The final was scheduled to have Mike Holmquist, Richard Irving, Peter Staab and Ilan Woll. Unfortunately for Mike, he didn't think that he could participate and still make his flight home so he dropped out, allowing Keith Altizer to participate as an alternate by being the higher third-place finisher in the semi-final. On the first turn, Ilan bid to go first and started his initial track from Wheeling to Pittsburgh. Keith played second and built a connection from Detroit to Toronto. Richard then built a connection from Cincinnati to Evansville. Finally, Peter started the furthest west connecting St. Louis to Des Moines. Even though a player's track does not have to be contiguous, it works better if you can set your track that way as you can usually earn more income in this manner. Given the starting positions of the players, Ilan soon got squeezed in his starting position and fell behind in the competition early. Meanwhile, Peter build up the western side of the map, Richard connected to Chicago soon after the first turn and made inroads on both the eastern and western portions of the board and Keith connected to Pittsburgh and stayed primarily in the Northeast. Going into the final turn, the competition was tight between Richard, Keith and Peter. Richard bid to go first and took the locomotive increase ability which raised his train to a level 6, allowing him to complete bigger runs and earn 3 income that he wouldn't have received otherwise. In the meantime, Keith ended up paying too much to go second and not get the locomotive increase he needed and Peter played last in the turn. When the the final turn ended, Richard had 32 income - compared to 25 for Keith while Peter had the lowest income of 23, but also the lowest amount of loans with four less than either Richard or Keith and also the highest amount of track segments. However, Richard's great income gave him an eight-point victory over Peter for his second WBC wood and first since 2000. Keith finished another eight points behind Peter.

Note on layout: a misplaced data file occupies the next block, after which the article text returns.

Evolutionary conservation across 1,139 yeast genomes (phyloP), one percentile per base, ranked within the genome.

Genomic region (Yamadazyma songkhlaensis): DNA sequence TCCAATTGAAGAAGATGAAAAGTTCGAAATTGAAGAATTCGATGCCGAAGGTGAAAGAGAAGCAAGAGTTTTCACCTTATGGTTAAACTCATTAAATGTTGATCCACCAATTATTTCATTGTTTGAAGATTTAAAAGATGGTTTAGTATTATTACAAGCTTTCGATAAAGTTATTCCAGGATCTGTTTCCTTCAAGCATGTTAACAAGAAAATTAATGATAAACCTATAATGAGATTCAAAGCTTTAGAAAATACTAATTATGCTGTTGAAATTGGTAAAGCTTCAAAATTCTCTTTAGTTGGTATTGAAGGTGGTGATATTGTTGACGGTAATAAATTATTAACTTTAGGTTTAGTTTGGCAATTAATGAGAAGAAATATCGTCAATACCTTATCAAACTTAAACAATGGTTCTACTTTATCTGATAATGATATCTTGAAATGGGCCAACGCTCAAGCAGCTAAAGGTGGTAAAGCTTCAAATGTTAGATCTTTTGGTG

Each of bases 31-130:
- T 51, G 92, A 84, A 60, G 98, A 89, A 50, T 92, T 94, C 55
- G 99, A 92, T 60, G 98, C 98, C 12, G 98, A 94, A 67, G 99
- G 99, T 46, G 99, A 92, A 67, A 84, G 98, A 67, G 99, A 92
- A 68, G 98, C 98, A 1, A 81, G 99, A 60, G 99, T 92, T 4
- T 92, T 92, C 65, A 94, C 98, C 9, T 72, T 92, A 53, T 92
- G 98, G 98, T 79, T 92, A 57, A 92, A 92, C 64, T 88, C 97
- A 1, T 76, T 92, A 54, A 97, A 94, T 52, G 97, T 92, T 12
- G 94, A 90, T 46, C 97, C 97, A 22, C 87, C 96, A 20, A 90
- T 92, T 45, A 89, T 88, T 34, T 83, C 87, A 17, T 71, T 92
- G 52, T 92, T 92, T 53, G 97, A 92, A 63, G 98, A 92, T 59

Eugene Lin gets the "iron-man" award by being the only player to participate in all three preliminary heats, with only four other players playing in two different heats during the preliminary round. Even though the GM allowed either of the Ireland or England expansion maps to be used, the only map used was the Eastern US map, which was actually a bit disappointing. The England map was considered for the semi-final, but five of the nine semi-finalists other than the GM voted to use the US map so that map was usedthen as well. Finally, whether it is because the player is in the lead and has more money to bid to go first in the final turn or if there is some other advantage to it, nine of the 12 winners went first in the final turn, including all of the winners of the semi-final and final games. There seems to be less of a correlation of the position in the first turn, however, as in only five of the 11 games that reported this information did the winner go first in the initial turn, while four of the game winners actually played third in their games which included one of the semi-finals and the final.